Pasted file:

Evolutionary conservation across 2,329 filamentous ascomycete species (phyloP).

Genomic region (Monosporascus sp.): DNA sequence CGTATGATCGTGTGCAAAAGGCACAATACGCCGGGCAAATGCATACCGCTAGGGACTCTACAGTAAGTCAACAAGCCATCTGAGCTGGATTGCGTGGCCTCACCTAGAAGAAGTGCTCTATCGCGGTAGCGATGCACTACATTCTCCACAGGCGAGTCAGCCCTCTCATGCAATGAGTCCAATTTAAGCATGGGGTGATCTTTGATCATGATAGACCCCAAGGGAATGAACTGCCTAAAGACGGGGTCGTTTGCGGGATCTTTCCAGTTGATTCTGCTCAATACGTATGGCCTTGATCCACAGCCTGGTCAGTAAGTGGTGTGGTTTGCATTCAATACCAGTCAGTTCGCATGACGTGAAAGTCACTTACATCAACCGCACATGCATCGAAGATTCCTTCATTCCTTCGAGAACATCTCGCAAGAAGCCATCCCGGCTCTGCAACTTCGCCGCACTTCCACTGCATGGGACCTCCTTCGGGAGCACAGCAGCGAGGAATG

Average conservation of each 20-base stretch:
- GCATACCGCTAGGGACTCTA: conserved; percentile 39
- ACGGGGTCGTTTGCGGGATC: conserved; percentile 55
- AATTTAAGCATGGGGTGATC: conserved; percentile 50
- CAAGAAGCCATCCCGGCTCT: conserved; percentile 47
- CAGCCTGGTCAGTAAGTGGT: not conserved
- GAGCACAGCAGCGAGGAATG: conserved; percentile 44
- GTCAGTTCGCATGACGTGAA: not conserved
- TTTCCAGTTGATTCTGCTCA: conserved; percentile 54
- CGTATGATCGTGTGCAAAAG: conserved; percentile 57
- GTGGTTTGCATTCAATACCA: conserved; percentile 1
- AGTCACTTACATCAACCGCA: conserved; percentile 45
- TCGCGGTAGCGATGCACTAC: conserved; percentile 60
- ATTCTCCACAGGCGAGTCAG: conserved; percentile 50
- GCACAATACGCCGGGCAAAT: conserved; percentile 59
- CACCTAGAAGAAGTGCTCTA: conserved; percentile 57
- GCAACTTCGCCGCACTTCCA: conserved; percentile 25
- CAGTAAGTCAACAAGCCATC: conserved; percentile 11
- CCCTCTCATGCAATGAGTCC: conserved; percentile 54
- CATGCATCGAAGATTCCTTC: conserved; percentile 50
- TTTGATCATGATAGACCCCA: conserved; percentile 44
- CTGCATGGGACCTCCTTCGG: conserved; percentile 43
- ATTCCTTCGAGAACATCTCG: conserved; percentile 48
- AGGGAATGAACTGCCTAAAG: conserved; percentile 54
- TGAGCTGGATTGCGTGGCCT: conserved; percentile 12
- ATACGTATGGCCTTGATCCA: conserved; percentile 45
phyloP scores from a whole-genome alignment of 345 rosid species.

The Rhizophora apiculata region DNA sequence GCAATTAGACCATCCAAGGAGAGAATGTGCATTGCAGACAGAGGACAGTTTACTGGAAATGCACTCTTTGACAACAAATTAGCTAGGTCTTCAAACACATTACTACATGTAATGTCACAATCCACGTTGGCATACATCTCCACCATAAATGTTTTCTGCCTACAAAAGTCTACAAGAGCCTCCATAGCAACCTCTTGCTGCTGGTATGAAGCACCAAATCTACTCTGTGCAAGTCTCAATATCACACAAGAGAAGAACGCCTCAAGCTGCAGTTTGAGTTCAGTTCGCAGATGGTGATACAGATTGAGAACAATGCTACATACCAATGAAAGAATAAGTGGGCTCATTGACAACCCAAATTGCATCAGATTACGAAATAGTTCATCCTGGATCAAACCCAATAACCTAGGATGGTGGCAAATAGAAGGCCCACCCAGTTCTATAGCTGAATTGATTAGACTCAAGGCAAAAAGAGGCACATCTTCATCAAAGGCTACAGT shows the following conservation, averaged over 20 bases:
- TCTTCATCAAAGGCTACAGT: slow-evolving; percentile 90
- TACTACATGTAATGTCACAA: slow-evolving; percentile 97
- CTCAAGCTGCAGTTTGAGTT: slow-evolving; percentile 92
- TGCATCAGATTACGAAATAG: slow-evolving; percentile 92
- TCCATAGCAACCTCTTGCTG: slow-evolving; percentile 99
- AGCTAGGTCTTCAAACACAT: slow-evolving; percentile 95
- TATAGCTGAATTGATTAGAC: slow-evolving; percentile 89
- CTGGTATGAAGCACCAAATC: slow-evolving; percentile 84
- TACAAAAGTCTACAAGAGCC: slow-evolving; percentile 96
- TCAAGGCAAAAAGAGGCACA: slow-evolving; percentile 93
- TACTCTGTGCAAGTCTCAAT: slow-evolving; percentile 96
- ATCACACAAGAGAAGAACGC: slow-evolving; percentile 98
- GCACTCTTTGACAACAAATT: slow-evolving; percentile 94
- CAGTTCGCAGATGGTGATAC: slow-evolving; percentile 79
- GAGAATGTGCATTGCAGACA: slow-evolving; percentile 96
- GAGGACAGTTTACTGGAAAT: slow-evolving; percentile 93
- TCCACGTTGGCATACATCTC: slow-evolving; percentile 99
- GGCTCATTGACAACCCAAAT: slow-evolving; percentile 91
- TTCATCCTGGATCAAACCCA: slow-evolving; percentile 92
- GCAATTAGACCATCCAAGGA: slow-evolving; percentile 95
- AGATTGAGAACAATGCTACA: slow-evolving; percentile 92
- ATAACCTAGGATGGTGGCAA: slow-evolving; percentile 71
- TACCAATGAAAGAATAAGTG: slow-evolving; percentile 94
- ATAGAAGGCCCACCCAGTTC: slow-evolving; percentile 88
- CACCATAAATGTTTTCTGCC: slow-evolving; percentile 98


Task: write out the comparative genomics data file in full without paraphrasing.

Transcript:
Evolutionary conservation across 2,329 filamentous ascomycete species (phyloP).

Genomic region (Monosporascus sp.): DNA sequence CGTATGATCGTGTGCAAAAGGCACAATACGCCGGGCAAATGCATACCGCTAGGGACTCTACAGTAAGTCAACAAGCCATCTGAGCTGGATTGCGTGGCCTCACCTAGAAGAAGTGCTCTATCGCGGTAGCGATGCACTACATTCTCCACAGGCGAGTCAGCCCTCTCATGCAATGAGTCCAATTTAAGCATGGGGTGATCTTTGATCATGATAGACCCCAAGGGAATGAACTGCCTAAAGACGGGGTCGTTTGCGGGATCTTTCCAGTTGATTCTGCTCAATACGTATGGCCTTGATCCACAGCCTGGTCAGTAAGTGGTGTGGTTTGCATTCAATACCAGTCAGTTCGCATGACGTGAAAGTCACTTACATCAACCGCACATGCATCGAAGATTCCTTCATTCCTTCGAGAACATCTCGCAAGAAGCCATCCCGGCTCTGCAACTTCGCCGCACTTCCACTGCATGGGACCTCCTTCGGGAGCACAGCAGCGAGGAATG

Average conservation of each 20-base stretch:
- GCATACCGCTAGGGACTCTA: conserved; percentile 39
- ACGGGGTCGTTTGCGGGATC: conserved; percentile 55
- AATTTAAGCATGGGGTGATC: conserved; percentile 50
- CAAGAAGCCATCCCGGCTCT: conserved; percentile 47
- CAGCCTGGTCAGTAAGTGGT: not conserved
- GAGCACAGCAGCGAGGAATG: conserved; percentile 44
- GTCAGTTCGCATGACGTGAA: not conserved
- TTTCCAGTTGATTCTGCTCA: conserved; percentile 54
- CGTATGATCGTGTGCAAAAG: conserved; percentile 57
- GTGGTTTGCATTCAATACCA: conserved; percentile 1
- AGTCACTTACATCAACCGCA: conserved; percentile 45
- TCGCGGTAGCGATGCACTAC: conserved; percentile 60
- ATTCTCCACAGGCGAGTCAG: conserved; percentile 50
- GCACAATACGCCGGGCAAAT: conserved; percentile 59
- CACCTAGAAGAAGTGCTCTA: conserved; percentile 57
- GCAACTTCGCCGCACTTCCA: conserved; percentile 25
- CAGTAAGTCAACAAGCCATC: conserved; percentile 11
- CCCTCTCATGCAATGAGTCC: conserved; percentile 54
- CATGCATCGAAGATTCCTTC: conserved; percentile 50
- TTTGATCATGATAGACCCCA: conserved; percentile 44
- CTGCATGGGACCTCCTTCGG: conserved; percentile 43
- ATTCCTTCGAGAACATCTCG: conserved; percentile 48
- AGGGAATGAACTGCCTAAAG: conserved; percentile 54
- TGAGCTGGATTGCGTGGCCT: conserved; percentile 12
- ATACGTATGGCCTTGATCCA: conserved; percentile 45
phyloP scores from a whole-genome alignment of 345 rosid species.

The Rhizophora apiculata region DNA sequence GCAATTAGACCATCCAAGGAGAGAATGTGCATTGCAGACAGAGGACAGTTTACTGGAAATGCACTCTTTGACAACAAATTAGCTAGGTCTTCAAACACATTACTACATGTAATGTCACAATCCACGTTGGCATACATCTCCACCATAAATGTTTTCTGCCTACAAAAGTCTACAAGAGCCTCCATAGCAACCTCTTGCTGCTGGTATGAAGCACCAAATCTACTCTGTGCAAGTCTCAATATCACACAAGAGAAGAACGCCTCAAGCTGCAGTTTGAGTTCAGTTCGCAGATGGTGATACAGATTGAGAACAATGCTACATACCAATGAAAGAATAAGTGGGCTCATTGACAACCCAAATTGCATCAGATTACGAAATAGTTCATCCTGGATCAAACCCAATAACCTAGGATGGTGGCAAATAGAAGGCCCACCCAGTTCTATAGCTGAATTGATTAGACTCAAGGCAAAAAGAGGCACATCTTCATCAAAGGCTACAGT shows the following conservation, averaged over 20 bases:
- TCTTCATCAAAGGCTACAGT: slow-evolving; percentile 90
- TACTACATGTAATGTCACAA: slow-evolving; percentile 97
- CTCAAGCTGCAGTTTGAGTT: slow-evolving; percentile 92
- TGCATCAGATTACGAAATAG: slow-evolving; percentile 92
- TCCATAGCAACCTCTTGCTG: slow-evolving; percentile 99
- AGCTAGGTCTTCAAACACAT: slow-evolving; percentile 95
- TATAGCTGAATTGATTAGAC: slow-evolving; percentile 89
- CTGGTATGAAGCACCAAATC: slow-evolving; percentile 84
- TACAAAAGTCTACAAGAGCC: slow-evolving; percentile 96
- TCAAGGCAAAAAGAGGCACA: slow-evolving; percentile 93
- TACTCTGTGCAAGTCTCAAT: slow-evolving; percentile 96
- ATCACACAAGAGAAGAACGC: slow-evolving; percentile 98
- GCACTCTTTGACAACAAATT: slow-evolving; percentile 94
- CAGTTCGCAGATGGTGATAC: slow-evolving; percentile 79
- GAGAATGTGCATTGCAGACA: slow-evolving; percentile 96
- GAGGACAGTTTACTGGAAAT: slow-evolving; percentile 93
- TCCACGTTGGCATACATCTC: slow-evolving; percentile 99
- GGCTCATTGACAACCCAAAT: slow-evolving; percentile 91
- TTCATCCTGGATCAAACCCA: slow-evolving; percentile 92
- GCAATTAGACCATCCAAGGA: slow-evolving; percentile 95
- AGATTGAGAACAATGCTACA: slow-evolving; percentile 92
- ATAACCTAGGATGGTGGCAA: slow-evolving; percentile 71
- TACCAATGAAAGAATAAGTG: slow-evolving; percentile 94
- ATAGAAGGCCCACCCAGTTC: slow-evolving; percentile 88
- CACCATAAATGTTTTCTGCC: slow-evolving; percentile 98